person's situation” (Empathy, n.d.). Dal Santo, Pohl, Saiani, and Battistelli (2014) and

Scudder (2012) characterize empathy as a complex and multidimensional construct that is

defined in many different ways in the context of healthcare. Empathy, in this context, is

frequently considered elusive and hard to measure but is central to the nursing role (Dal

Santo et al., 2014; Scudder, 2012).

Empathy is different from sympathy. In health and human services cultures,

empathy is an intention to help and alleviate pain and suffering. Sympathy, however, is

primarily an affective or emotional attribute that involves strong feelings for a patient’s

pain and suffering. Regardless of the differences in conceptualization, the two notions are

not entirely independent (Hojat et al., 2001). The two terms are often used

interchangeably, and the differences may be inconsequential in social psychology. It is

Page 50: Servant Leadership Characteristics and Empathic Care

37

important, however, to separate the terms in the context of patient care. The two concepts

lead to various and, at times, opposing outcomes in patient care. In the realm of social

psychology, empathy and sympathy can lead to a similar outcome (e.g., prosocial

behavior), although for different behavioral motivations. For example, empathically

induced prosocial behavior is more likely to be elicited by a consciousness of altruism,

and sympathetically stimulated prosocial behavior is more likely to be activated by

egoistic motivation (Hojat, 2009).

Sinclair et al. (2017) analyzed sympathy, empathy, and compassion in utilizing

direct patient reporting. Data were collected via semi-structured interviews from 53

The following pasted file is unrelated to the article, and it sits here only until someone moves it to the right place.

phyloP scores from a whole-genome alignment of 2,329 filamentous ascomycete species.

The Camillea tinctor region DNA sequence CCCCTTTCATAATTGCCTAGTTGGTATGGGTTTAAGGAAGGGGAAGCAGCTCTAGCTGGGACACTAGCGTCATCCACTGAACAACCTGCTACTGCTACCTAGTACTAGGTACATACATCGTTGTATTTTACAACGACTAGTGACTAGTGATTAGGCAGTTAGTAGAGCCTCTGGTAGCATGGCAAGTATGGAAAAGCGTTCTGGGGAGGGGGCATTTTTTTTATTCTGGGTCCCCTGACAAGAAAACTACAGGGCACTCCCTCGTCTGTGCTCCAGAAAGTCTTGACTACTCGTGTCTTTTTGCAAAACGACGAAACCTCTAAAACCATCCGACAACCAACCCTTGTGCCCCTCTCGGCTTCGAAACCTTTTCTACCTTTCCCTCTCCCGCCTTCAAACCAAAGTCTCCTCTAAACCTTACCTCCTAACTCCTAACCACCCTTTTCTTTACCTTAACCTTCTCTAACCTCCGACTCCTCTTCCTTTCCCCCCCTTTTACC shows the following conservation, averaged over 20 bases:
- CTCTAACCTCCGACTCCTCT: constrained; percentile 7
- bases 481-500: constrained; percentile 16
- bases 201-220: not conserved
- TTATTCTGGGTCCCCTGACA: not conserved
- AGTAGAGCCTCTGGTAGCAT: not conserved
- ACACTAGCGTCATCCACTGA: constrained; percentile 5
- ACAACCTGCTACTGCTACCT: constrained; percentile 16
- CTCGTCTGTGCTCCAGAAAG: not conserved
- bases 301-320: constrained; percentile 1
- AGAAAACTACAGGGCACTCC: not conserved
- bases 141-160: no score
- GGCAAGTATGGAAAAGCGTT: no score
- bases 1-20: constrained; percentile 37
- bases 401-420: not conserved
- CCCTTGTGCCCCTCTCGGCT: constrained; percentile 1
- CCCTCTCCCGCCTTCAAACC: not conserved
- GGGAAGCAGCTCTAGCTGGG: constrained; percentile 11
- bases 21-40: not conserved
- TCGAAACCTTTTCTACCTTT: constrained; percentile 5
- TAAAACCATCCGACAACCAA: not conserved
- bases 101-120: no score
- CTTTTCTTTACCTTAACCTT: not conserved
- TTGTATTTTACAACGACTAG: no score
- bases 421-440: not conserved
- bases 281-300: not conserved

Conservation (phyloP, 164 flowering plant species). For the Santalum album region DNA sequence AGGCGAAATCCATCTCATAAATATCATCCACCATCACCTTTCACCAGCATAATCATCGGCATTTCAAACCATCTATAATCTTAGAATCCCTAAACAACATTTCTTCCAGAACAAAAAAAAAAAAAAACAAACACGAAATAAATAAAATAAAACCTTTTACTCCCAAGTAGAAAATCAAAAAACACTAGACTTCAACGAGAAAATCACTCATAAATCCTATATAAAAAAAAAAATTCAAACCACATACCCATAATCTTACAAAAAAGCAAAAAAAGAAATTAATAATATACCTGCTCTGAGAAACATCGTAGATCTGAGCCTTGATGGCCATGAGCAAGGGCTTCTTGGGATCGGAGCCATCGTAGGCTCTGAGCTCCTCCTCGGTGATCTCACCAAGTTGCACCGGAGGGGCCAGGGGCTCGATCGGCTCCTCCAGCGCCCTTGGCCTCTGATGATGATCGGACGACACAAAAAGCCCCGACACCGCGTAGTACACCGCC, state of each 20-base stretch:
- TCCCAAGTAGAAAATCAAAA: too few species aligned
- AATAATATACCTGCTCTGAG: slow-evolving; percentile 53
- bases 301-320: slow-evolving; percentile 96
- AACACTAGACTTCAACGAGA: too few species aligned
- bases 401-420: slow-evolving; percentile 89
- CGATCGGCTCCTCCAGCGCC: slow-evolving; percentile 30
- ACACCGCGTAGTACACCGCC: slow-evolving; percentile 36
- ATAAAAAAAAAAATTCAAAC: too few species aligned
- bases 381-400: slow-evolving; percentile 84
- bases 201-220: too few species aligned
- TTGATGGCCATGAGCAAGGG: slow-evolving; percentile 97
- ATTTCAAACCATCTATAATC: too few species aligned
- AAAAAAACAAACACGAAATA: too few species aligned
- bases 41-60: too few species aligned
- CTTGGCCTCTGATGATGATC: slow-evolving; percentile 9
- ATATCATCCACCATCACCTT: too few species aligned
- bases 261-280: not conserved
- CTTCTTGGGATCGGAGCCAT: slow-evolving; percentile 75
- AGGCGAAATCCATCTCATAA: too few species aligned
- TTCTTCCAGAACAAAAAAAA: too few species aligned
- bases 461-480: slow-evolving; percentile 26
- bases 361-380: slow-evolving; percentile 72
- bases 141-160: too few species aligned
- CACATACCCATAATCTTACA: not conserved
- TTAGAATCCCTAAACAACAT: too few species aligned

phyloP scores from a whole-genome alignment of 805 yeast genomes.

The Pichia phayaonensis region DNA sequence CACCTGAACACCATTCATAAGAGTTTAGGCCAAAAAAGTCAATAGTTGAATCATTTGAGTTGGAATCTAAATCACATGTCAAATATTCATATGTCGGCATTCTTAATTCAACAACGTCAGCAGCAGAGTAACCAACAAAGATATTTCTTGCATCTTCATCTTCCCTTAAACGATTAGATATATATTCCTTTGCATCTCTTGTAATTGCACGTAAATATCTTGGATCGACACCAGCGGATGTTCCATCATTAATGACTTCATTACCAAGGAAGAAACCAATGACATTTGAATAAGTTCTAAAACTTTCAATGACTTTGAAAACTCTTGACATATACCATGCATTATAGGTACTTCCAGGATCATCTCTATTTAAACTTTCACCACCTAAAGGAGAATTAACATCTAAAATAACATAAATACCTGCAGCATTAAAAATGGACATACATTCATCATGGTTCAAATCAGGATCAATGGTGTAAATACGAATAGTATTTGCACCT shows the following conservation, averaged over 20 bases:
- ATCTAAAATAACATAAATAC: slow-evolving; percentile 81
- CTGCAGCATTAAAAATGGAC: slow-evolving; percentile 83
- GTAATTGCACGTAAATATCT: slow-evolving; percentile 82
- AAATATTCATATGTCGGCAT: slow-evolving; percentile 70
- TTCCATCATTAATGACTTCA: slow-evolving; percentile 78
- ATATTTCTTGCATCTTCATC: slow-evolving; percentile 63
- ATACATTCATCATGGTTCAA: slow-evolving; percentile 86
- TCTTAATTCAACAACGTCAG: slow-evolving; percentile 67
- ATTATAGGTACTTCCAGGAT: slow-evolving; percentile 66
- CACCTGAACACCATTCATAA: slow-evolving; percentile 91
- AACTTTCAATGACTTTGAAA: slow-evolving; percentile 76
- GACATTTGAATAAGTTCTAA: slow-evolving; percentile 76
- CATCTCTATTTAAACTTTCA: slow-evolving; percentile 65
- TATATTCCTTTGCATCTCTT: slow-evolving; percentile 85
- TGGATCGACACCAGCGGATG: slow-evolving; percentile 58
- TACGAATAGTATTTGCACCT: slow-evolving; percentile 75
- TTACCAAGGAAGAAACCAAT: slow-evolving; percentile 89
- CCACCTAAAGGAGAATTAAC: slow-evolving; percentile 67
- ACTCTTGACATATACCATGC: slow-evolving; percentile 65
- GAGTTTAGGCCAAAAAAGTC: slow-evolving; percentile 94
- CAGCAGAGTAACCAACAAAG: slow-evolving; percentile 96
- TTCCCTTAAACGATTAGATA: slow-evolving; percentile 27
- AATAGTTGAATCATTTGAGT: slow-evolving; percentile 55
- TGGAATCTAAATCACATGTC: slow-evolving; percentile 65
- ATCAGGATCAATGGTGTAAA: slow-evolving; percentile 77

advanced cancer inpatients and subsequently analyzed independently using the three

stages and principles of Straussian grounded theory. The analysis indicated that the

constructs of sympathy, empathy, and compassion, feature specific themes and sub-

themes. Patients described sympathy as an unwanted, pity-based response to a distressing

situation that was characterized by a lack of understanding and self-preservation of the

observer. Empathy was experienced as an effective response that acknowledges and

attempts to understand individual’s suffering through emotional resonance. Compassion

enhanced the key components of empathy while adding distinct features of being

motivated by love, the altruistic role of the responder, action, and small, supererogatory

acts of kindness. Patients reported that empathy and compassion, unlike sympathy, were

beneficial. Although sympathy, empathy, and compassion are often used interchangeably

and are frequently combined in healthcare literature, patients differentiate and experience

them uniquely. Understanding patients’ perspectives is important and can guide practice,

policy reform, and future research.

Page 51: Servant Leadership Characteristics and Empathic Care

38

Servant Leadership Construct

There is an implied paradox in the term “servant leader.” Wong and Page (2003)

assessed that the concern that servant leadership implies ceding power, stems from the

seeming oxymoron of being a humble servant and, at the same time, wielding power. The

apparent contradiction in terms can be resolved by recognizing that servant leaders utilize

a variety of social powers; they will resort to coercive power only in dealing with

immature and irresponsible workers.

Wong and Page (2003) also addressed the underlying anxiety of ceding power and

losing the coveted position of leadership. Leaders who are opposed to the servant

leadership practice of sharing power and empowering others fear that followers may use